Testing products on the farm is standard for this crop consultant and the growers he works with.
• By Amanda Huber,
Paul Wigley is a well-known name in South Georgia. Even though he retired as Calhoun County Extension Agent in 2011, Wigley has stayed busy as a crop consultant with his business Paul Ventures Inc. working with some of the best producers in the state.
Wigley says these 16 high-yielding producers are almost always willing to adopt new technology of their farms, but only after looking at it under their own field conditions and management. Since Wigley won’t recommend a product he hasn’t worked with yet, this pairs well with his top-notch producers.
One of the product combinations he has looked at recently with impressive results is Velum Total plus Propulse.
The first year that I looked at it was a trial with Mike Newberry on his Early County farm. “Mike is a stickler for getting things right, so we put in nine repetitions. We thought we might have a nematode problem that year, but we didn’t end up seeing heavy pressure, and yet there was still about a 400 pound difference in the Velum Total plus Propulse treatment versus the untreated check. We thought, ‘If that’s what it does with less nematode pressure, what will it do under heavier pressure?’”
Matt Bryan, a Baker County producer Wigley also consults for, put Velum Total and Propulse in trials on his farm and also had good results.
“I used to put Temik out, and then when it went away, I went for a few years without putting out anything for nematodes. I didn’t really think we had a major nematode problem, but that first year when we looked at Velum alone compared to Thimet, we got 300-pound advantage,” Bryan says.
Effective Under Adverse Conditions
That next year, Bryan says they put out Velum Total plus Propulse. The Velum is mixed with his inoculant and applied at planting. The Propulse was applied about 40 days after planting but couldn’t be incorporated right away.
“It was about eight days before it could really be incorporated and we still got an 800-pound increase in yield,” says Bryan, whose rotation is corn behind peanuts, then cotton, then corn again.
Wigley says, “Matt found out that if adversity hits, it will wait on you and still be effective.”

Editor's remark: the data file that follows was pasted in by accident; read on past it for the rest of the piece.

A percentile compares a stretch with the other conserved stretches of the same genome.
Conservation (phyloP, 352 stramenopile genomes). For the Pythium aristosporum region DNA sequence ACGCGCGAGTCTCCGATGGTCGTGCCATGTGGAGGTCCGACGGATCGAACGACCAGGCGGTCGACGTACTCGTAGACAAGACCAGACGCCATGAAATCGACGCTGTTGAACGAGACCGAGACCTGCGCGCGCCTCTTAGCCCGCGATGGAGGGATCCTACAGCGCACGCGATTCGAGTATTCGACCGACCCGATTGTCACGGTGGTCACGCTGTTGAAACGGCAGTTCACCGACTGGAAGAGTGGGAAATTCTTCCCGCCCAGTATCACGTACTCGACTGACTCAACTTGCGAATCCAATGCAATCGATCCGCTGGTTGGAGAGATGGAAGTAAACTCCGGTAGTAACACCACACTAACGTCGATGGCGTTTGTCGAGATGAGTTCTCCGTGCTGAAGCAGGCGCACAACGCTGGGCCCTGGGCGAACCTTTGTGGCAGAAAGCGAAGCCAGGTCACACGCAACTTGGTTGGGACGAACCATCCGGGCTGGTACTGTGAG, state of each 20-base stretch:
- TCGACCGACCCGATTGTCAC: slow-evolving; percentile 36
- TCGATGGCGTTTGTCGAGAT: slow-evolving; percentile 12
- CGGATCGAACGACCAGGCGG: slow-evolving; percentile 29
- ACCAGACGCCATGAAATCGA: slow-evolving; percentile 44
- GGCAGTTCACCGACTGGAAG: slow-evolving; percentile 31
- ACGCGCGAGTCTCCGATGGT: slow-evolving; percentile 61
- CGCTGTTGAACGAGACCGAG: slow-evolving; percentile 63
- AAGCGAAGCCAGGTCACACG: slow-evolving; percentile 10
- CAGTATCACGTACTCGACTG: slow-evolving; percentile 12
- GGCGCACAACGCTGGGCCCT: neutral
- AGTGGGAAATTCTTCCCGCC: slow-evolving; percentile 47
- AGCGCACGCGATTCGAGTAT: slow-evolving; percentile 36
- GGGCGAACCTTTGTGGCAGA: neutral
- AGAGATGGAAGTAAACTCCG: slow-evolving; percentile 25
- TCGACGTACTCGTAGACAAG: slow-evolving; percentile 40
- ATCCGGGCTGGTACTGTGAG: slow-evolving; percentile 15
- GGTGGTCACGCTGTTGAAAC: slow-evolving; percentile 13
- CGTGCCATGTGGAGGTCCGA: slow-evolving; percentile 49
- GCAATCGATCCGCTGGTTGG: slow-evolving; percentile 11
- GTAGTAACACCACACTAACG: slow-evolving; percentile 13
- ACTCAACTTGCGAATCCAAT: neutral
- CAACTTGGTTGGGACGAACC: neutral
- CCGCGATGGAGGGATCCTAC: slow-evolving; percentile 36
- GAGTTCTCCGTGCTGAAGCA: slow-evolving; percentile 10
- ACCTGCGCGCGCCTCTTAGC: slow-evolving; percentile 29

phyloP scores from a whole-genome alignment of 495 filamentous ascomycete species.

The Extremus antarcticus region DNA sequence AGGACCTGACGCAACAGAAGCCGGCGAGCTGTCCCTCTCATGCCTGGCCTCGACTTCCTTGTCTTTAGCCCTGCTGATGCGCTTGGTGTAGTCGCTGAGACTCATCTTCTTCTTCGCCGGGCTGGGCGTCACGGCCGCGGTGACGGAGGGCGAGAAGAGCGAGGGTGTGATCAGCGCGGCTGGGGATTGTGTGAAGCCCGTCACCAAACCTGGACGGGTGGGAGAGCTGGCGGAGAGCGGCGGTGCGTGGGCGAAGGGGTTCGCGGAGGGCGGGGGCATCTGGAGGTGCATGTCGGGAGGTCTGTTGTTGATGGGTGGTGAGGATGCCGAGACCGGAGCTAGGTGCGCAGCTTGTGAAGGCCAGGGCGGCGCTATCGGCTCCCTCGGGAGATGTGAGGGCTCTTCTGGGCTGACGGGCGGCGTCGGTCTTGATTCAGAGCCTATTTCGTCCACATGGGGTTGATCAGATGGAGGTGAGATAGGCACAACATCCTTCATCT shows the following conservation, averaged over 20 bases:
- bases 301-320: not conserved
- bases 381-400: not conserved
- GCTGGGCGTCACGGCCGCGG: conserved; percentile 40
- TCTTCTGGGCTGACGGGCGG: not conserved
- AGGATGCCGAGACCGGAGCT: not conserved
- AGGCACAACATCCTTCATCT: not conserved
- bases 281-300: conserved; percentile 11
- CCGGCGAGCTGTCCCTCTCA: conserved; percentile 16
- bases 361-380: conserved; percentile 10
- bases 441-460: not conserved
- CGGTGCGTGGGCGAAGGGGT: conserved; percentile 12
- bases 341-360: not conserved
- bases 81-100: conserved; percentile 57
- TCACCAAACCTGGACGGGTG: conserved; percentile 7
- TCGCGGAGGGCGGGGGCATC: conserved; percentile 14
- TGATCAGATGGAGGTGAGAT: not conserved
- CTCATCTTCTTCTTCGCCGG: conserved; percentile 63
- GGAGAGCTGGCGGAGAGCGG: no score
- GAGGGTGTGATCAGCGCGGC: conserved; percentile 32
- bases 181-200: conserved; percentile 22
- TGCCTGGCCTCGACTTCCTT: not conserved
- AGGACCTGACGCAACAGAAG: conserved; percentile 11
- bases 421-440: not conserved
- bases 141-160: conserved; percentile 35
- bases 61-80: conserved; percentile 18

Velum Total is a nematicide and insecticide applied in-furrow at planting. It also offers some suppression of leaf spot and white mold early on. Propulse, applied at 45 to 50 days after planting, extends that nematode protection and solidifies the disease protection. Propulse is a combination of the nematicide in Velum Total and prothioconazole, or Proline.
According to Bayer CropScience, Propulse controls nematode, leaf spot, Rhizoctonia limb rot, and peg and pod rot. It also suppresses Cylindrocladium black rot and white mold.
Wigley says that it was best to put the two products together because Velum Total is not really a stand-alone product.
“When growers had Temik, they would put out 10 pounds at planting, then come back with a second application. When Velum came out, I said, ‘What are we going to do when that product runs out in the field?’ Propulse fills that need,” he says.
Wigley says the combination offers brighter, shinier hulls because of less disease and nematode issues. Treatments gave nearly 1,000 pounds per acre in yield. You’ll get your investment back with significant return on yield in fields with nematode issues.
“You really get two for one with the nematode control and disease protection. I have been using it every year and plan to continue using it,” says Bryan, who was recognized in 2018 as a statewide winner of the Georgia Peanut Achievement Club for a yield of 6,892 pounds per acre on 228 acres in 2017.
Good Yields, Phenomenal Grades
In 2018, Bryan found himself in the path of Hurricane Michael, but his problems didn’t end after the storm passed.
“The first field we picked before the storm and it yielded 7,200 pounds per acre,” he says. “After the storm, the average was 6,400 to 6,500 pounds and we were thankful to get that. Grades were phenomenal. But we lost a lot in the field, a lot.
“What hurt us more than the actual storm was the rain after the storm. Because of rains at planting, we didn’t even get half of the crop planted until June 15, so it was going to be a late year. It was November before we started harvest. Then, some peanuts laid on the ground for 35 days.”
He’s hoping for a little drier year, but already this spring is proving to be too wet to start planting corn.